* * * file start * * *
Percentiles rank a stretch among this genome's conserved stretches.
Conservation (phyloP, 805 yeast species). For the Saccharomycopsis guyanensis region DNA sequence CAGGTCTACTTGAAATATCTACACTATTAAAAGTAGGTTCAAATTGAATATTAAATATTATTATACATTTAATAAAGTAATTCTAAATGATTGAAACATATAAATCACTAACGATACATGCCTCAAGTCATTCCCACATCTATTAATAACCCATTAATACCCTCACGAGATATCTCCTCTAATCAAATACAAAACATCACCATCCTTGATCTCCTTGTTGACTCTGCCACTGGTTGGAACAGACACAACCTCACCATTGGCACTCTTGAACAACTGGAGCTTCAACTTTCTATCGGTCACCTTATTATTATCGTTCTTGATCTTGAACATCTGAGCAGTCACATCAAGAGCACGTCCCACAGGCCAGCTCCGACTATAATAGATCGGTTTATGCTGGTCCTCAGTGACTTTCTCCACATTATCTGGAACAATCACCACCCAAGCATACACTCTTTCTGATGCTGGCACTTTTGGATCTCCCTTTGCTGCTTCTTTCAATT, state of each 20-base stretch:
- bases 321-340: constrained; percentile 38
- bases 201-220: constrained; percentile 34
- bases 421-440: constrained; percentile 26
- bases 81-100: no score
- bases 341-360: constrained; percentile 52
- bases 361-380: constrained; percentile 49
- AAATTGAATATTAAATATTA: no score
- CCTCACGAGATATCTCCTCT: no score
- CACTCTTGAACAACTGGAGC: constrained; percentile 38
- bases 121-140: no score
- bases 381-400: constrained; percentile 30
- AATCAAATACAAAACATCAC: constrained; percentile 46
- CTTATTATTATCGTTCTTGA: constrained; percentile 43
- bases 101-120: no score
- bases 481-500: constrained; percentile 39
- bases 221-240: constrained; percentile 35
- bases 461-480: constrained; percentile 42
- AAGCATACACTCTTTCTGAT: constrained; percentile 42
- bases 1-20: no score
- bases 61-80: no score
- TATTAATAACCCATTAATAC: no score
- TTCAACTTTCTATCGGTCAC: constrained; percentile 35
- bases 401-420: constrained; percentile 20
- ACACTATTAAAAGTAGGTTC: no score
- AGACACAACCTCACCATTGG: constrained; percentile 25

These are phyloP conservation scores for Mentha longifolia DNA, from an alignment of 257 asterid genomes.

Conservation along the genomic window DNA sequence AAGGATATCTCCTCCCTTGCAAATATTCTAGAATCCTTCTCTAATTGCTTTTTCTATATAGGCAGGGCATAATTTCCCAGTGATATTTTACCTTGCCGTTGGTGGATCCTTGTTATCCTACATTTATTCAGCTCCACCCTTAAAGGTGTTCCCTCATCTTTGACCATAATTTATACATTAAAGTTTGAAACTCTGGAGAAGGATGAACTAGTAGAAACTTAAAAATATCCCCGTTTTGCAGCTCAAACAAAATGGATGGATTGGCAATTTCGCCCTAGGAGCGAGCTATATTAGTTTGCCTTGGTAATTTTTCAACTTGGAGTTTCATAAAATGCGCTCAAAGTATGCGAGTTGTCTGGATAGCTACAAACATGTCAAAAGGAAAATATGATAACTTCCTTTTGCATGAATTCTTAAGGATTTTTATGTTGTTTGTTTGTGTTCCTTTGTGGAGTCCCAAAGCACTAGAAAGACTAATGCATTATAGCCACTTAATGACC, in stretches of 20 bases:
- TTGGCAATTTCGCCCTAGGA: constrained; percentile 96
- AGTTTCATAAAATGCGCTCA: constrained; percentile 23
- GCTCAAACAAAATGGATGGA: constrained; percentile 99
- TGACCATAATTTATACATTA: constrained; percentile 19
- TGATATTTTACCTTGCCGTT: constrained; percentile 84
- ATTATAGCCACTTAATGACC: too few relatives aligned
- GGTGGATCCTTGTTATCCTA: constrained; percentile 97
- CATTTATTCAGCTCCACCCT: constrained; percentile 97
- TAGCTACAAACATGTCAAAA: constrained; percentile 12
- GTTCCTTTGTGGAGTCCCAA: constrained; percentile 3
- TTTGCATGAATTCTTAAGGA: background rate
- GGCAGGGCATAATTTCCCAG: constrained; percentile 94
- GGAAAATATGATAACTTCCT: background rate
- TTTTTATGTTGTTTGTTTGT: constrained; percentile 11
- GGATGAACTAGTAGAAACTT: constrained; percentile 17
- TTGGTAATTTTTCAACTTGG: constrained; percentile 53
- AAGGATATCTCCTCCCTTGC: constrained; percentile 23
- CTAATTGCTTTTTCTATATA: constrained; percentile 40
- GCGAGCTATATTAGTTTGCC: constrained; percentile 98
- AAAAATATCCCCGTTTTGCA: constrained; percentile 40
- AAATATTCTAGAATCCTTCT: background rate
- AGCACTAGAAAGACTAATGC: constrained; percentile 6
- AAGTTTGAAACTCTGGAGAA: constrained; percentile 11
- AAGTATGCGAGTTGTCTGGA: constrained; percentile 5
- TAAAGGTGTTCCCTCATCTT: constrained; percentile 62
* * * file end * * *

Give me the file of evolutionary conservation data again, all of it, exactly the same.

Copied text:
Percentiles rank a stretch among this genome's conserved stretches.
Conservation (phyloP, 805 yeast species). For the Saccharomycopsis guyanensis region DNA sequence CAGGTCTACTTGAAATATCTACACTATTAAAAGTAGGTTCAAATTGAATATTAAATATTATTATACATTTAATAAAGTAATTCTAAATGATTGAAACATATAAATCACTAACGATACATGCCTCAAGTCATTCCCACATCTATTAATAACCCATTAATACCCTCACGAGATATCTCCTCTAATCAAATACAAAACATCACCATCCTTGATCTCCTTGTTGACTCTGCCACTGGTTGGAACAGACACAACCTCACCATTGGCACTCTTGAACAACTGGAGCTTCAACTTTCTATCGGTCACCTTATTATTATCGTTCTTGATCTTGAACATCTGAGCAGTCACATCAAGAGCACGTCCCACAGGCCAGCTCCGACTATAATAGATCGGTTTATGCTGGTCCTCAGTGACTTTCTCCACATTATCTGGAACAATCACCACCCAAGCATACACTCTTTCTGATGCTGGCACTTTTGGATCTCCCTTTGCTGCTTCTTTCAATT, state of each 20-base stretch:
- bases 321-340: constrained; percentile 38
- bases 201-220: constrained; percentile 34
- bases 421-440: constrained; percentile 26
- bases 81-100: no score
- bases 341-360: constrained; percentile 52
- bases 361-380: constrained; percentile 49
- AAATTGAATATTAAATATTA: no score
- CCTCACGAGATATCTCCTCT: no score
- CACTCTTGAACAACTGGAGC: constrained; percentile 38
- bases 121-140: no score
- bases 381-400: constrained; percentile 30
- AATCAAATACAAAACATCAC: constrained; percentile 46
- CTTATTATTATCGTTCTTGA: constrained; percentile 43
- bases 101-120: no score
- bases 481-500: constrained; percentile 39
- bases 221-240: constrained; percentile 35
- bases 461-480: constrained; percentile 42
- AAGCATACACTCTTTCTGAT: constrained; percentile 42
- bases 1-20: no score
- bases 61-80: no score
- TATTAATAACCCATTAATAC: no score
- TTCAACTTTCTATCGGTCAC: constrained; percentile 35
- bases 401-420: constrained; percentile 20
- ACACTATTAAAAGTAGGTTC: no score
- AGACACAACCTCACCATTGG: constrained; percentile 25

These are phyloP conservation scores for Mentha longifolia DNA, from an alignment of 257 asterid genomes.

Conservation along the genomic window DNA sequence AAGGATATCTCCTCCCTTGCAAATATTCTAGAATCCTTCTCTAATTGCTTTTTCTATATAGGCAGGGCATAATTTCCCAGTGATATTTTACCTTGCCGTTGGTGGATCCTTGTTATCCTACATTTATTCAGCTCCACCCTTAAAGGTGTTCCCTCATCTTTGACCATAATTTATACATTAAAGTTTGAAACTCTGGAGAAGGATGAACTAGTAGAAACTTAAAAATATCCCCGTTTTGCAGCTCAAACAAAATGGATGGATTGGCAATTTCGCCCTAGGAGCGAGCTATATTAGTTTGCCTTGGTAATTTTTCAACTTGGAGTTTCATAAAATGCGCTCAAAGTATGCGAGTTGTCTGGATAGCTACAAACATGTCAAAAGGAAAATATGATAACTTCCTTTTGCATGAATTCTTAAGGATTTTTATGTTGTTTGTTTGTGTTCCTTTGTGGAGTCCCAAAGCACTAGAAAGACTAATGCATTATAGCCACTTAATGACC, in stretches of 20 bases:
- TTGGCAATTTCGCCCTAGGA: constrained; percentile 96
- AGTTTCATAAAATGCGCTCA: constrained; percentile 23
- GCTCAAACAAAATGGATGGA: constrained; percentile 99
- TGACCATAATTTATACATTA: constrained; percentile 19
- TGATATTTTACCTTGCCGTT: constrained; percentile 84
- ATTATAGCCACTTAATGACC: too few relatives aligned
- GGTGGATCCTTGTTATCCTA: constrained; percentile 97
- CATTTATTCAGCTCCACCCT: constrained; percentile 97
- TAGCTACAAACATGTCAAAA: constrained; percentile 12
- GTTCCTTTGTGGAGTCCCAA: constrained; percentile 3
- TTTGCATGAATTCTTAAGGA: background rate
- GGCAGGGCATAATTTCCCAG: constrained; percentile 94
- GGAAAATATGATAACTTCCT: background rate
- TTTTTATGTTGTTTGTTTGT: constrained; percentile 11
- GGATGAACTAGTAGAAACTT: constrained; percentile 17
- TTGGTAATTTTTCAACTTGG: constrained; percentile 53
- AAGGATATCTCCTCCCTTGC: constrained; percentile 23
- CTAATTGCTTTTTCTATATA: constrained; percentile 40
- GCGAGCTATATTAGTTTGCC: constrained; percentile 98
- AAAAATATCCCCGTTTTGCA: constrained; percentile 40
- AAATATTCTAGAATCCTTCT: background rate
- AGCACTAGAAAGACTAATGC: constrained; percentile 6
- AAGTTTGAAACTCTGGAGAA: constrained; percentile 11
- AAGTATGCGAGTTGTCTGGA: constrained; percentile 5
- TAAAGGTGTTCCCTCATCTT: constrained; percentile 62